Institutions Behind Family Ownership and Control in Large Firms

21 Pages Posted: 18 Jan 2010

See all articles by Mike W. Peng

Mike W. Peng

University of Texas at Dallas - Naveen Jindal School of Management

Yi Jiang

California State University, East Bay - School of Business & Economics

Abstract

There is a major debate regarding the role of concentrated family ownership and control in large firms, with three positions suggesting that such concentration is (1) good, (2) bad, or (3) irrelevant for firm value. Why are there such differences? We theorize that the impact of family ownership and control on firm value is associated with the level of shareholder protection embodied in legal and regulatory institutions of a country. Data from 634 publicly listed large family firms in seven Asian countries (Hong Kong, Indonesia, Malaysia, Singapore, South Korea, Taiwan, and Thailand) are used to test our hypotheses. Overall, this article sketches the contours of a cross-country, institution-based view of corporate governance, and leads to a more informed understanding of the crucial role of institutions behind family ownership and control in large firms.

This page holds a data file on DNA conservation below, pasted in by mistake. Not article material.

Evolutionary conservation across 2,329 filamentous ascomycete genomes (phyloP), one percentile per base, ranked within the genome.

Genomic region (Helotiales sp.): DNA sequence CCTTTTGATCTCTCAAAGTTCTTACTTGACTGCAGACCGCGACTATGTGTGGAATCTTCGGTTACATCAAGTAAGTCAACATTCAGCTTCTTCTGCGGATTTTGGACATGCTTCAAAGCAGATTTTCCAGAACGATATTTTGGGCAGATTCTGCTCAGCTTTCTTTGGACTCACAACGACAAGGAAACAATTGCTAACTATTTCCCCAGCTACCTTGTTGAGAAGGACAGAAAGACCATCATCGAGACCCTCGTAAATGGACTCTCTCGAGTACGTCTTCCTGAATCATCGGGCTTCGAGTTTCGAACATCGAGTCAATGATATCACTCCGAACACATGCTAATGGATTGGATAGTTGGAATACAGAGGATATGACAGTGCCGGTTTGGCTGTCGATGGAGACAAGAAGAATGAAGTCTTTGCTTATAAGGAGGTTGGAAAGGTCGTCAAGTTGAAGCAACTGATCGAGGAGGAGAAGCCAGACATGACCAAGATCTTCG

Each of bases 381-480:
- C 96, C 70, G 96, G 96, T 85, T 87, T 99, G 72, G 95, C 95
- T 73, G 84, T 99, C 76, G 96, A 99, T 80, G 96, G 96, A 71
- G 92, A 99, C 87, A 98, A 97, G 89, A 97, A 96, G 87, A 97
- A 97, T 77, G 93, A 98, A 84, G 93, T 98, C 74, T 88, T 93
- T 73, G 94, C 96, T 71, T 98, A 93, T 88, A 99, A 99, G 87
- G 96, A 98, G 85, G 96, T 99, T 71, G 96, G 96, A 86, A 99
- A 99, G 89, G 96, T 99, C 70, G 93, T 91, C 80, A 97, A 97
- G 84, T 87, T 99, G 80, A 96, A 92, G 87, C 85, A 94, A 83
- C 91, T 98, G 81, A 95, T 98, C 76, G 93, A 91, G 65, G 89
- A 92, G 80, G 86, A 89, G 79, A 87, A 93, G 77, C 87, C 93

Suggested Citation

Peng, Mike W. and Jiang, Yi, Institutions Behind Family Ownership and Control in Large Firms. Journal of Management Studies, Vol. 47, No. 2, pp. 253-273, March 2010. Available at SSRN: https://ssrn.com/abstract=1537414 or http://dx.doi.org/10.1111/j.1467-6486.2009.00890.x

Mike W. Peng (Contact Author)

University of Texas at Dallas - Naveen Jindal School of Management ( email )

P.O. Box 830688
Richardson, TX 75083-0688
United States

Yi Jiang

California State University, East Bay - School of Business & Economics ( email )

25800 Carlos Bee Boulevard
Hayward, CA 94542
United States

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